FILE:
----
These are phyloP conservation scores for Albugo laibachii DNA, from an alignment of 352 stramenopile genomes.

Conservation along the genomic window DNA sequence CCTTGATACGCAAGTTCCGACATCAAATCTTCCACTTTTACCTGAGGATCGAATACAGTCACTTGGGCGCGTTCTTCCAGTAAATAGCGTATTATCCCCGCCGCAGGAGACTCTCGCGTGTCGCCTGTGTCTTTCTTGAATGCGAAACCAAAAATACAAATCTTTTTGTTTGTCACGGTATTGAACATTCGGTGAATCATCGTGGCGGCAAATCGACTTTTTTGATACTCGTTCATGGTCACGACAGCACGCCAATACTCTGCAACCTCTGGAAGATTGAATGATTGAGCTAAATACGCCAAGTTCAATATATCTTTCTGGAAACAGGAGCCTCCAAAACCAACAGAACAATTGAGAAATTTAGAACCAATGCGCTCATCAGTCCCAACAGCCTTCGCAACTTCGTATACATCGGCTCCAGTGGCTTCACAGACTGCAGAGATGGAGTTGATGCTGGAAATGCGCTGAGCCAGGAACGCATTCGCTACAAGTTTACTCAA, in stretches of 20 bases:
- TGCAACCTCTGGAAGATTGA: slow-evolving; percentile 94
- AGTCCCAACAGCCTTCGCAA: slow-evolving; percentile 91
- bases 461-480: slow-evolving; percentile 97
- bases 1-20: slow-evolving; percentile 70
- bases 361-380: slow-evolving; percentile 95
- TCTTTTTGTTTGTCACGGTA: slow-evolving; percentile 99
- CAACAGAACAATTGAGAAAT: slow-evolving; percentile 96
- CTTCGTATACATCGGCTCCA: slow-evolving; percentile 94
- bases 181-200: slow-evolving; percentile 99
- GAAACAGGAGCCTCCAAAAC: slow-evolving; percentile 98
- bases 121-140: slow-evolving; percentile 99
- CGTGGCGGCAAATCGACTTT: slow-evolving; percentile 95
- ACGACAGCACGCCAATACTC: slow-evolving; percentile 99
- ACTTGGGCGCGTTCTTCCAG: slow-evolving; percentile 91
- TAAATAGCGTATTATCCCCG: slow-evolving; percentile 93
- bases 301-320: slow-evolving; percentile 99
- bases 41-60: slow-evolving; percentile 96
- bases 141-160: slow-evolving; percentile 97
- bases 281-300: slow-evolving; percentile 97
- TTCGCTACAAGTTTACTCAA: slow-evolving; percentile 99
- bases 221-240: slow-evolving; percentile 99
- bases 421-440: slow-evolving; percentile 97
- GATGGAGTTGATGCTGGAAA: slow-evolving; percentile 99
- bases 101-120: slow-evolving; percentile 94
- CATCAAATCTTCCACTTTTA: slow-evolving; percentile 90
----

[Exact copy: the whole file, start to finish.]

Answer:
These are phyloP conservation scores for Albugo laibachii DNA, from an alignment of 352 stramenopile genomes.

Conservation along the genomic window DNA sequence CCTTGATACGCAAGTTCCGACATCAAATCTTCCACTTTTACCTGAGGATCGAATACAGTCACTTGGGCGCGTTCTTCCAGTAAATAGCGTATTATCCCCGCCGCAGGAGACTCTCGCGTGTCGCCTGTGTCTTTCTTGAATGCGAAACCAAAAATACAAATCTTTTTGTTTGTCACGGTATTGAACATTCGGTGAATCATCGTGGCGGCAAATCGACTTTTTTGATACTCGTTCATGGTCACGACAGCACGCCAATACTCTGCAACCTCTGGAAGATTGAATGATTGAGCTAAATACGCCAAGTTCAATATATCTTTCTGGAAACAGGAGCCTCCAAAACCAACAGAACAATTGAGAAATTTAGAACCAATGCGCTCATCAGTCCCAACAGCCTTCGCAACTTCGTATACATCGGCTCCAGTGGCTTCACAGACTGCAGAGATGGAGTTGATGCTGGAAATGCGCTGAGCCAGGAACGCATTCGCTACAAGTTTACTCAA, in stretches of 20 bases:
- TGCAACCTCTGGAAGATTGA: slow-evolving; percentile 94
- AGTCCCAACAGCCTTCGCAA: slow-evolving; percentile 91
- bases 461-480: slow-evolving; percentile 97
- bases 1-20: slow-evolving; percentile 70
- bases 361-380: slow-evolving; percentile 95
- TCTTTTTGTTTGTCACGGTA: slow-evolving; percentile 99
- CAACAGAACAATTGAGAAAT: slow-evolving; percentile 96
- CTTCGTATACATCGGCTCCA: slow-evolving; percentile 94
- bases 181-200: slow-evolving; percentile 99
- GAAACAGGAGCCTCCAAAAC: slow-evolving; percentile 98
- bases 121-140: slow-evolving; percentile 99
- CGTGGCGGCAAATCGACTTT: slow-evolving; percentile 95
- ACGACAGCACGCCAATACTC: slow-evolving; percentile 99
- ACTTGGGCGCGTTCTTCCAG: slow-evolving; percentile 91
- TAAATAGCGTATTATCCCCG: slow-evolving; percentile 93
- bases 301-320: slow-evolving; percentile 99
- bases 41-60: slow-evolving; percentile 96
- bases 141-160: slow-evolving; percentile 97
- bases 281-300: slow-evolving; percentile 97
- TTCGCTACAAGTTTACTCAA: slow-evolving; percentile 99
- bases 221-240: slow-evolving; percentile 99
- bases 421-440: slow-evolving; percentile 97
- GATGGAGTTGATGCTGGAAA: slow-evolving; percentile 99
- bases 101-120: slow-evolving; percentile 94
- CATCAAATCTTCCACTTTTA: slow-evolving; percentile 90